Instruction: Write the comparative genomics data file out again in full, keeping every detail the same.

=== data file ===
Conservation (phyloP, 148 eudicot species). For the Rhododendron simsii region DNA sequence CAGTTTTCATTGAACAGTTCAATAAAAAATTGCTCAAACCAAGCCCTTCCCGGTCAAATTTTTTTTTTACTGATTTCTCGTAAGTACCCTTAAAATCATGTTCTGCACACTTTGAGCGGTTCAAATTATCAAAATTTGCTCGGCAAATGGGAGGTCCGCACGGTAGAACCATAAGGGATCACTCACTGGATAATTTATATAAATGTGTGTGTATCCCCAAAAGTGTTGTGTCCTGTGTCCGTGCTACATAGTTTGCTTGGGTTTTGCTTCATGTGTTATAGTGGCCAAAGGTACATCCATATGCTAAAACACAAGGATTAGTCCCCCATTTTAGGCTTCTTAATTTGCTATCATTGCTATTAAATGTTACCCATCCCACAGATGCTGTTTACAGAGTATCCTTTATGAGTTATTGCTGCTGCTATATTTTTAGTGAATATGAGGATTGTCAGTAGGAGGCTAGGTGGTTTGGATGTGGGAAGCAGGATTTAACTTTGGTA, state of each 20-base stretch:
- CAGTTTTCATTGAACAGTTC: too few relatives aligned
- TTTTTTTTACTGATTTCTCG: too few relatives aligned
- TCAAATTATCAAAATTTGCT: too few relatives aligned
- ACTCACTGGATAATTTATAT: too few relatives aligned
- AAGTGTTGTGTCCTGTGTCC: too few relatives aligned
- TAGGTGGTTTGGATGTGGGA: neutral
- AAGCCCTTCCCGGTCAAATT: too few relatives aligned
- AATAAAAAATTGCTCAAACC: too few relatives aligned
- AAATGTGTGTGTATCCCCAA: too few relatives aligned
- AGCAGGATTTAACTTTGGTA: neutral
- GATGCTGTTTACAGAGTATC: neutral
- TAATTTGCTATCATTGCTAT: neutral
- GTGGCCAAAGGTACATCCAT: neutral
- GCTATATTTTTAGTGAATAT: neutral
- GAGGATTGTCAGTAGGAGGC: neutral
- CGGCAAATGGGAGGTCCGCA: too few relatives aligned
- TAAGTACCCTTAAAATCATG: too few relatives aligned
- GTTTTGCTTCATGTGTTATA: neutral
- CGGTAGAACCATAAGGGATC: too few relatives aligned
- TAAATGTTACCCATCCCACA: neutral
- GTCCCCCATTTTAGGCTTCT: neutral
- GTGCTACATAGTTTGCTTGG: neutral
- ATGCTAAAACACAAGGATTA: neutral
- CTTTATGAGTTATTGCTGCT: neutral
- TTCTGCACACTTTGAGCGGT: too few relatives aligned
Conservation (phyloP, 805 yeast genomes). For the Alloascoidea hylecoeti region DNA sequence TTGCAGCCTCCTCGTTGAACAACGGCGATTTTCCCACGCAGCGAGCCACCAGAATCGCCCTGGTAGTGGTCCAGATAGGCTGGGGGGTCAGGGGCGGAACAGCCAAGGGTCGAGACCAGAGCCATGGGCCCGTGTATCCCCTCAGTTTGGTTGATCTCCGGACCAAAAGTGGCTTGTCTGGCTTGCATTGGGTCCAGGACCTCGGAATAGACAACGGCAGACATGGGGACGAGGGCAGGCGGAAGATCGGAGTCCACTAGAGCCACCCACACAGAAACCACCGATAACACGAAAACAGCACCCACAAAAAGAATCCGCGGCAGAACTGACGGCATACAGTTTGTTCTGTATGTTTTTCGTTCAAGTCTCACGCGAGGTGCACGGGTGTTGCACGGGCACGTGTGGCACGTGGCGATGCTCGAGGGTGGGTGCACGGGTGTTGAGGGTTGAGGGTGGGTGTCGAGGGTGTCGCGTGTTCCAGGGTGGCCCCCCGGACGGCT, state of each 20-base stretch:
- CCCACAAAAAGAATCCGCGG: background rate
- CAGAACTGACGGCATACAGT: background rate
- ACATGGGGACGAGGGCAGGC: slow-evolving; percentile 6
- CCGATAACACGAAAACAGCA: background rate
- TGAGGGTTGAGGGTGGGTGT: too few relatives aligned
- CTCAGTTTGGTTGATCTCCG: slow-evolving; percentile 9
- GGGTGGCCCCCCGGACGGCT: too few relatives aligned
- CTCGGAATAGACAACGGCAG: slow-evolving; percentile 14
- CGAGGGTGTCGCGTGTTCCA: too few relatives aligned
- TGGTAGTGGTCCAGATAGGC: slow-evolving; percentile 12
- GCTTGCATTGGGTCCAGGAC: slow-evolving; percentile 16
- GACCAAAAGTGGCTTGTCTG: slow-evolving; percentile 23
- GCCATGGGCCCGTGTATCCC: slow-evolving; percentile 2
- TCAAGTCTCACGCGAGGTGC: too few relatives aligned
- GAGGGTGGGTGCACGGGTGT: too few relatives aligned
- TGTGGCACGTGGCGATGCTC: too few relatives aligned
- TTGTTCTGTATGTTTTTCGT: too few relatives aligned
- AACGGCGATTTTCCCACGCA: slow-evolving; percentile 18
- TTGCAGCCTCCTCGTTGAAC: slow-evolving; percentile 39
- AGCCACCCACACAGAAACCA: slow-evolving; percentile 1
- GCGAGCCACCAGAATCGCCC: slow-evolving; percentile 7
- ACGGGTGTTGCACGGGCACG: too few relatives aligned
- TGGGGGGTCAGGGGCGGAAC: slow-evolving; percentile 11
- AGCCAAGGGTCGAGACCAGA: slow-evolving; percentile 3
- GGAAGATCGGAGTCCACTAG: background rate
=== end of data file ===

Conservation (phyloP, 148 eudicot species). For the Rhododendron simsii region DNA sequence CAGTTTTCATTGAACAGTTCAATAAAAAATTGCTCAAACCAAGCCCTTCCCGGTCAAATTTTTTTTTTACTGATTTCTCGTAAGTACCCTTAAAATCATGTTCTGCACACTTTGAGCGGTTCAAATTATCAAAATTTGCTCGGCAAATGGGAGGTCCGCACGGTAGAACCATAAGGGATCACTCACTGGATAATTTATATAAATGTGTGTGTATCCCCAAAAGTGTTGTGTCCTGTGTCCGTGCTACATAGTTTGCTTGGGTTTTGCTTCATGTGTTATAGTGGCCAAAGGTACATCCATATGCTAAAACACAAGGATTAGTCCCCCATTTTAGGCTTCTTAATTTGCTATCATTGCTATTAAATGTTACCCATCCCACAGATGCTGTTTACAGAGTATCCTTTATGAGTTATTGCTGCTGCTATATTTTTAGTGAATATGAGGATTGTCAGTAGGAGGCTAGGTGGTTTGGATGTGGGAAGCAGGATTTAACTTTGGTA, state of each 20-base stretch:
- CAGTTTTCATTGAACAGTTC: too few relatives aligned
- TTTTTTTTACTGATTTCTCG: too few relatives aligned
- TCAAATTATCAAAATTTGCT: too few relatives aligned
- ACTCACTGGATAATTTATAT: too few relatives aligned
- AAGTGTTGTGTCCTGTGTCC: too few relatives aligned
- TAGGTGGTTTGGATGTGGGA: neutral
- AAGCCCTTCCCGGTCAAATT: too few relatives aligned
- AATAAAAAATTGCTCAAACC: too few relatives aligned
- AAATGTGTGTGTATCCCCAA: too few relatives aligned
- AGCAGGATTTAACTTTGGTA: neutral
- GATGCTGTTTACAGAGTATC: neutral
- TAATTTGCTATCATTGCTAT: neutral
- GTGGCCAAAGGTACATCCAT: neutral
- GCTATATTTTTAGTGAATAT: neutral
- GAGGATTGTCAGTAGGAGGC: neutral
- CGGCAAATGGGAGGTCCGCA: too few relatives aligned
- TAAGTACCCTTAAAATCATG: too few relatives aligned
- GTTTTGCTTCATGTGTTATA: neutral
- CGGTAGAACCATAAGGGATC: too few relatives aligned
- TAAATGTTACCCATCCCACA: neutral
- GTCCCCCATTTTAGGCTTCT: neutral
- GTGCTACATAGTTTGCTTGG: neutral
- ATGCTAAAACACAAGGATTA: neutral
- CTTTATGAGTTATTGCTGCT: neutral
- TTCTGCACACTTTGAGCGGT: too few relatives aligned
Conservation (phyloP, 805 yeast genomes). For the Alloascoidea hylecoeti region DNA sequence TTGCAGCCTCCTCGTTGAACAACGGCGATTTTCCCACGCAGCGAGCCACCAGAATCGCCCTGGTAGTGGTCCAGATAGGCTGGGGGGTCAGGGGCGGAACAGCCAAGGGTCGAGACCAGAGCCATGGGCCCGTGTATCCCCTCAGTTTGGTTGATCTCCGGACCAAAAGTGGCTTGTCTGGCTTGCATTGGGTCCAGGACCTCGGAATAGACAACGGCAGACATGGGGACGAGGGCAGGCGGAAGATCGGAGTCCACTAGAGCCACCCACACAGAAACCACCGATAACACGAAAACAGCACCCACAAAAAGAATCCGCGGCAGAACTGACGGCATACAGTTTGTTCTGTATGTTTTTCGTTCAAGTCTCACGCGAGGTGCACGGGTGTTGCACGGGCACGTGTGGCACGTGGCGATGCTCGAGGGTGGGTGCACGGGTGTTGAGGGTTGAGGGTGGGTGTCGAGGGTGTCGCGTGTTCCAGGGTGGCCCCCCGGACGGCT, state of each 20-base stretch:
- CCCACAAAAAGAATCCGCGG: background rate
- CAGAACTGACGGCATACAGT: background rate
- ACATGGGGACGAGGGCAGGC: slow-evolving; percentile 6
- CCGATAACACGAAAACAGCA: background rate
- TGAGGGTTGAGGGTGGGTGT: too few relatives aligned
- CTCAGTTTGGTTGATCTCCG: slow-evolving; percentile 9
- GGGTGGCCCCCCGGACGGCT: too few relatives aligned
- CTCGGAATAGACAACGGCAG: slow-evolving; percentile 14
- CGAGGGTGTCGCGTGTTCCA: too few relatives aligned
- TGGTAGTGGTCCAGATAGGC: slow-evolving; percentile 12
- GCTTGCATTGGGTCCAGGAC: slow-evolving; percentile 16
- GACCAAAAGTGGCTTGTCTG: slow-evolving; percentile 23
- GCCATGGGCCCGTGTATCCC: slow-evolving; percentile 2
- TCAAGTCTCACGCGAGGTGC: too few relatives aligned
- GAGGGTGGGTGCACGGGTGT: too few relatives aligned
- TGTGGCACGTGGCGATGCTC: too few relatives aligned
- TTGTTCTGTATGTTTTTCGT: too few relatives aligned
- AACGGCGATTTTCCCACGCA: slow-evolving; percentile 18
- TTGCAGCCTCCTCGTTGAAC: slow-evolving; percentile 39
- AGCCACCCACACAGAAACCA: slow-evolving; percentile 1
- GCGAGCCACCAGAATCGCCC: slow-evolving; percentile 7
- ACGGGTGTTGCACGGGCACG: too few relatives aligned
- TGGGGGGTCAGGGGCGGAAC: slow-evolving; percentile 11
- AGCCAAGGGTCGAGACCAGA: slow-evolving; percentile 3
- GGAAGATCGGAGTCCACTAG: background rate